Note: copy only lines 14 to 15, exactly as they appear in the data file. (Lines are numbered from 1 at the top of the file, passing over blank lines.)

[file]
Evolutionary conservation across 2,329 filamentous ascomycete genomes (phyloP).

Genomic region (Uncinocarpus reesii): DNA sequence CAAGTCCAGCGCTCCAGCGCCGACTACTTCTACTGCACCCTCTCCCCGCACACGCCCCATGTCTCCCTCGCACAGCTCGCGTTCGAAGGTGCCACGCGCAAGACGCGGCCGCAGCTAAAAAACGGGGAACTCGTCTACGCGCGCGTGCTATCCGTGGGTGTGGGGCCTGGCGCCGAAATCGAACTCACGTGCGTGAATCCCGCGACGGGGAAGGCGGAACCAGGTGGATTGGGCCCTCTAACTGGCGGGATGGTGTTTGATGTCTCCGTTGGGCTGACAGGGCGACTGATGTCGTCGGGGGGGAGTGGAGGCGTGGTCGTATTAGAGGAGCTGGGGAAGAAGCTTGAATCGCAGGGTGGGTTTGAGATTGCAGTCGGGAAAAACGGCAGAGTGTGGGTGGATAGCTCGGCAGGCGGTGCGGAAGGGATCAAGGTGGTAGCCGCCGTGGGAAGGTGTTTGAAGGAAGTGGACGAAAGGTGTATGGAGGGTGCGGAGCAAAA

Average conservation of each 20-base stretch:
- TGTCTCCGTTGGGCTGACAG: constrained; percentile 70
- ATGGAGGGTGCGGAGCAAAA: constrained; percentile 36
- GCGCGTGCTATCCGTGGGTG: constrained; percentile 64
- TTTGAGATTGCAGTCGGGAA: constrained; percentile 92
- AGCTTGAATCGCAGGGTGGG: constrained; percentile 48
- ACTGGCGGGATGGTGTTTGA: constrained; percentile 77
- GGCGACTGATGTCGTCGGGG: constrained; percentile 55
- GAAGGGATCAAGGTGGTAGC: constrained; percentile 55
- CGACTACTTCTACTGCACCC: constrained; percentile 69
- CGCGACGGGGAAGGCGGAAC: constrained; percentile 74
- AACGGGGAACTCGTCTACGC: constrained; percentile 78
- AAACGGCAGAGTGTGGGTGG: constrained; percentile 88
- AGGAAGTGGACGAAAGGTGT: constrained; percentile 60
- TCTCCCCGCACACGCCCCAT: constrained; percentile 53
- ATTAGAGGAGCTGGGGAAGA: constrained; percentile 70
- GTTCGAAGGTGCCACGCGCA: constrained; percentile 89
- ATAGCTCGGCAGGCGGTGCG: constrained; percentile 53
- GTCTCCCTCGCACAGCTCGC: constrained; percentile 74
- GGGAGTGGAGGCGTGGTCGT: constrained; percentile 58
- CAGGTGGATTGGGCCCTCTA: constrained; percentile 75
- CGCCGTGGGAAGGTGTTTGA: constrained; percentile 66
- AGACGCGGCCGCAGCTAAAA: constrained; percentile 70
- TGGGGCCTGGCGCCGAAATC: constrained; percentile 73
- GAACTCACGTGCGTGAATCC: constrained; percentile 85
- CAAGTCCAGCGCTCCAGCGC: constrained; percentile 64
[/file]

- AACGGGGAACTCGTCTACGC: constrained; percentile 78
- AAACGGCAGAGTGTGGGTGG: constrained; percentile 88